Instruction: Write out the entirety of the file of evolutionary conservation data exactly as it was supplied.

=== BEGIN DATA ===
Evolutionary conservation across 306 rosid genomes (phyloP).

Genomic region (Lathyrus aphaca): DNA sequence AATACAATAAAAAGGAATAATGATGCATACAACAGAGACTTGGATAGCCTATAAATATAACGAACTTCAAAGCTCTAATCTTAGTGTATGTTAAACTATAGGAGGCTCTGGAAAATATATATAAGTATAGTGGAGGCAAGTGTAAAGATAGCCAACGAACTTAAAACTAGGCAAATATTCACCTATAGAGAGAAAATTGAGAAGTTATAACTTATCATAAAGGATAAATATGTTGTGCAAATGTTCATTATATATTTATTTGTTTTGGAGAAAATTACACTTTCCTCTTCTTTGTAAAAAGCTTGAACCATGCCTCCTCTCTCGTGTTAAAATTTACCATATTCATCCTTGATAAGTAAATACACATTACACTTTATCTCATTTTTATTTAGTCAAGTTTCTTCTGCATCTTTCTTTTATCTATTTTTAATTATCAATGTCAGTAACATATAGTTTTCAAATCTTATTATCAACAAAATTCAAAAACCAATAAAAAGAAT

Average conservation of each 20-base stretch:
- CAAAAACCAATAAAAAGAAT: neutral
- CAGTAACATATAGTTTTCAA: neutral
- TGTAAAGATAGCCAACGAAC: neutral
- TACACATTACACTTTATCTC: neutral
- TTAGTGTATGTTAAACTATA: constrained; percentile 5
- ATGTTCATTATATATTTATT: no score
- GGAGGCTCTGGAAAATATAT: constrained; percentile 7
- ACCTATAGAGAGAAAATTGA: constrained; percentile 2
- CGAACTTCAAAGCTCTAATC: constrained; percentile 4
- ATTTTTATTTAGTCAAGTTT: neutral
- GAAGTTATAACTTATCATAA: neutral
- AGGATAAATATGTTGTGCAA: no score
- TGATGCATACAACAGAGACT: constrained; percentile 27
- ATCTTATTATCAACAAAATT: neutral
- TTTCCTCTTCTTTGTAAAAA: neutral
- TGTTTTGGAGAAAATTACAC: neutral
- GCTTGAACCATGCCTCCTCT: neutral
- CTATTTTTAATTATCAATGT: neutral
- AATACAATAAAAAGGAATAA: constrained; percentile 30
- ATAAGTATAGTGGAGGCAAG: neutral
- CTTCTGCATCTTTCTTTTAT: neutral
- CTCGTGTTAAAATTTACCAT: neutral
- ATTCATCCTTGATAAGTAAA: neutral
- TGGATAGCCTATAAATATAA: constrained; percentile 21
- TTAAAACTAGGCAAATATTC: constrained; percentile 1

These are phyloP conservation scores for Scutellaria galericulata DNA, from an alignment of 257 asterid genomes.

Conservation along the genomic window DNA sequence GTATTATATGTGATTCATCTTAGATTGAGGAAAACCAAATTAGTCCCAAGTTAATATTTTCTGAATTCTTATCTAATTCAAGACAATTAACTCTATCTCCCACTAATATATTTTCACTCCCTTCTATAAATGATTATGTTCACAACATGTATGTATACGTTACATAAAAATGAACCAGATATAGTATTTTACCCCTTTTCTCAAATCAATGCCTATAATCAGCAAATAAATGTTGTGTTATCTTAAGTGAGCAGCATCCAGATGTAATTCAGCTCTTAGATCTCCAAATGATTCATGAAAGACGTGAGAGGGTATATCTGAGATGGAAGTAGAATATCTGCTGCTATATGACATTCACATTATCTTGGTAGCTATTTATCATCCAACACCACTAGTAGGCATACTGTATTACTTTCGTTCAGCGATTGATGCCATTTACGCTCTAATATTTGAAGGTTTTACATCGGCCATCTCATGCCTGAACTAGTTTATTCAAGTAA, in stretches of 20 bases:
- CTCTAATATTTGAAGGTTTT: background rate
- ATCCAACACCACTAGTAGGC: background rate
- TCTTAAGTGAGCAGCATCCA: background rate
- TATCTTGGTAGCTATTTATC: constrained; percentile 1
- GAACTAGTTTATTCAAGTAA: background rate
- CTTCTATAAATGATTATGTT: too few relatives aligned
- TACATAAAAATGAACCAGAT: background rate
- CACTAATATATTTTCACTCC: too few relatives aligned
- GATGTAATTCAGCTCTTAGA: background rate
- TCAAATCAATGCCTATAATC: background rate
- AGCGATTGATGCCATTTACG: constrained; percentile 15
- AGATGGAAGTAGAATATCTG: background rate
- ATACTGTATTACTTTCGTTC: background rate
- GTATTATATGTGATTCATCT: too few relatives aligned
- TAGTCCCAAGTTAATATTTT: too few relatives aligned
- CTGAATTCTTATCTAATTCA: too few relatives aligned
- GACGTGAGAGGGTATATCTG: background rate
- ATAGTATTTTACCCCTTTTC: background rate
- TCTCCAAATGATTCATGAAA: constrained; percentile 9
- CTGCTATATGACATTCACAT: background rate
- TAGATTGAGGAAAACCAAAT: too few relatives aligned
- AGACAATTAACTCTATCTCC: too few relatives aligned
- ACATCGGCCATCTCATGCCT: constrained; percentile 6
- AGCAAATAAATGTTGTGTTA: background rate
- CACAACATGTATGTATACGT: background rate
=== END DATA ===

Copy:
Evolutionary conservation across 306 rosid genomes (phyloP).

Genomic region (Lathyrus aphaca): DNA sequence AATACAATAAAAAGGAATAATGATGCATACAACAGAGACTTGGATAGCCTATAAATATAACGAACTTCAAAGCTCTAATCTTAGTGTATGTTAAACTATAGGAGGCTCTGGAAAATATATATAAGTATAGTGGAGGCAAGTGTAAAGATAGCCAACGAACTTAAAACTAGGCAAATATTCACCTATAGAGAGAAAATTGAGAAGTTATAACTTATCATAAAGGATAAATATGTTGTGCAAATGTTCATTATATATTTATTTGTTTTGGAGAAAATTACACTTTCCTCTTCTTTGTAAAAAGCTTGAACCATGCCTCCTCTCTCGTGTTAAAATTTACCATATTCATCCTTGATAAGTAAATACACATTACACTTTATCTCATTTTTATTTAGTCAAGTTTCTTCTGCATCTTTCTTTTATCTATTTTTAATTATCAATGTCAGTAACATATAGTTTTCAAATCTTATTATCAACAAAATTCAAAAACCAATAAAAAGAAT

Average conservation of each 20-base stretch:
- CAAAAACCAATAAAAAGAAT: neutral
- CAGTAACATATAGTTTTCAA: neutral
- TGTAAAGATAGCCAACGAAC: neutral
- TACACATTACACTTTATCTC: neutral
- TTAGTGTATGTTAAACTATA: constrained; percentile 5
- ATGTTCATTATATATTTATT: no score
- GGAGGCTCTGGAAAATATAT: constrained; percentile 7
- ACCTATAGAGAGAAAATTGA: constrained; percentile 2
- CGAACTTCAAAGCTCTAATC: constrained; percentile 4
- ATTTTTATTTAGTCAAGTTT: neutral
- GAAGTTATAACTTATCATAA: neutral
- AGGATAAATATGTTGTGCAA: no score
- TGATGCATACAACAGAGACT: constrained; percentile 27
- ATCTTATTATCAACAAAATT: neutral
- TTTCCTCTTCTTTGTAAAAA: neutral
- TGTTTTGGAGAAAATTACAC: neutral
- GCTTGAACCATGCCTCCTCT: neutral
- CTATTTTTAATTATCAATGT: neutral
- AATACAATAAAAAGGAATAA: constrained; percentile 30
- ATAAGTATAGTGGAGGCAAG: neutral
- CTTCTGCATCTTTCTTTTAT: neutral
- CTCGTGTTAAAATTTACCAT: neutral
- ATTCATCCTTGATAAGTAAA: neutral
- TGGATAGCCTATAAATATAA: constrained; percentile 21
- TTAAAACTAGGCAAATATTC: constrained; percentile 1

These are phyloP conservation scores for Scutellaria galericulata DNA, from an alignment of 257 asterid genomes.

Conservation along the genomic window DNA sequence GTATTATATGTGATTCATCTTAGATTGAGGAAAACCAAATTAGTCCCAAGTTAATATTTTCTGAATTCTTATCTAATTCAAGACAATTAACTCTATCTCCCACTAATATATTTTCACTCCCTTCTATAAATGATTATGTTCACAACATGTATGTATACGTTACATAAAAATGAACCAGATATAGTATTTTACCCCTTTTCTCAAATCAATGCCTATAATCAGCAAATAAATGTTGTGTTATCTTAAGTGAGCAGCATCCAGATGTAATTCAGCTCTTAGATCTCCAAATGATTCATGAAAGACGTGAGAGGGTATATCTGAGATGGAAGTAGAATATCTGCTGCTATATGACATTCACATTATCTTGGTAGCTATTTATCATCCAACACCACTAGTAGGCATACTGTATTACTTTCGTTCAGCGATTGATGCCATTTACGCTCTAATATTTGAAGGTTTTACATCGGCCATCTCATGCCTGAACTAGTTTATTCAAGTAA, in stretches of 20 bases:
- CTCTAATATTTGAAGGTTTT: background rate
- ATCCAACACCACTAGTAGGC: background rate
- TCTTAAGTGAGCAGCATCCA: background rate
- TATCTTGGTAGCTATTTATC: constrained; percentile 1
- GAACTAGTTTATTCAAGTAA: background rate
- CTTCTATAAATGATTATGTT: too few relatives aligned
- TACATAAAAATGAACCAGAT: background rate
- CACTAATATATTTTCACTCC: too few relatives aligned
- GATGTAATTCAGCTCTTAGA: background rate
- TCAAATCAATGCCTATAATC: background rate
- AGCGATTGATGCCATTTACG: constrained; percentile 15
- AGATGGAAGTAGAATATCTG: background rate
- ATACTGTATTACTTTCGTTC: background rate
- GTATTATATGTGATTCATCT: too few relatives aligned
- TAGTCCCAAGTTAATATTTT: too few relatives aligned
- CTGAATTCTTATCTAATTCA: too few relatives aligned
- GACGTGAGAGGGTATATCTG: background rate
- ATAGTATTTTACCCCTTTTC: background rate
- TCTCCAAATGATTCATGAAA: constrained; percentile 9
- CTGCTATATGACATTCACAT: background rate
- TAGATTGAGGAAAACCAAAT: too few relatives aligned
- AGACAATTAACTCTATCTCC: too few relatives aligned
- ACATCGGCCATCTCATGCCT: constrained; percentile 6
- AGCAAATAAATGTTGTGTTA: background rate
- CACAACATGTATGTATACGT: background rate